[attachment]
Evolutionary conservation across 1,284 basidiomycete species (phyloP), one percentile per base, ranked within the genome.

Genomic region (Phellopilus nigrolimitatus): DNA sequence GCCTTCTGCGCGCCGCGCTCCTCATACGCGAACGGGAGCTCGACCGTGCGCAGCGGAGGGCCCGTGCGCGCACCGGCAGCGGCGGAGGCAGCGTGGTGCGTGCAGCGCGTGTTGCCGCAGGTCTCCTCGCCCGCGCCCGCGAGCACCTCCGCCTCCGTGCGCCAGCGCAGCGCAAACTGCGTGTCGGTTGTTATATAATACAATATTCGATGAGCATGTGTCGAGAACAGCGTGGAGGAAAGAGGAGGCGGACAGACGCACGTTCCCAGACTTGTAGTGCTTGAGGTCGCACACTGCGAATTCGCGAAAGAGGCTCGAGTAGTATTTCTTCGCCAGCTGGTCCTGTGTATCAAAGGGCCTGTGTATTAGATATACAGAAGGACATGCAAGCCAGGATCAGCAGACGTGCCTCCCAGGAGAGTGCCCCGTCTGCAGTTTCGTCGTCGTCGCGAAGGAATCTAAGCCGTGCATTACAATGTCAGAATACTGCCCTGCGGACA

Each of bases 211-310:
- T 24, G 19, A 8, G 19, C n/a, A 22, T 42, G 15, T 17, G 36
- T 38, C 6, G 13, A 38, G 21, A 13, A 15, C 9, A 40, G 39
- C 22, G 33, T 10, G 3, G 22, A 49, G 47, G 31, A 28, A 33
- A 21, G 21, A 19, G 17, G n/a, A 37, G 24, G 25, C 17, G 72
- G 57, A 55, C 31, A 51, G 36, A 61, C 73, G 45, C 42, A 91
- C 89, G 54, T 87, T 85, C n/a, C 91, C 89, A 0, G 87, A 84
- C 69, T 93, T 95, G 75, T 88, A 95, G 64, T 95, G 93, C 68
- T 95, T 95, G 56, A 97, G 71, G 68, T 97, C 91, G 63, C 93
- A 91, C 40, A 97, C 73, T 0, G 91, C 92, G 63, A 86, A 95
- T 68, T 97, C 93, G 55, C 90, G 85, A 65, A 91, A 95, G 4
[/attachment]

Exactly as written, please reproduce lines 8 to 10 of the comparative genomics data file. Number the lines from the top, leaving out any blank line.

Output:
- G 57, A 55, C 31, A 51, G 36, A 61, C 73, G 45, C 42, A 91
- C 89, G 54, T 87, T 85, C n/a, C 91, C 89, A 0, G 87, A 84
- C 69, T 93, T 95, G 75, T 88, A 95, G 64, T 95, G 93, C 68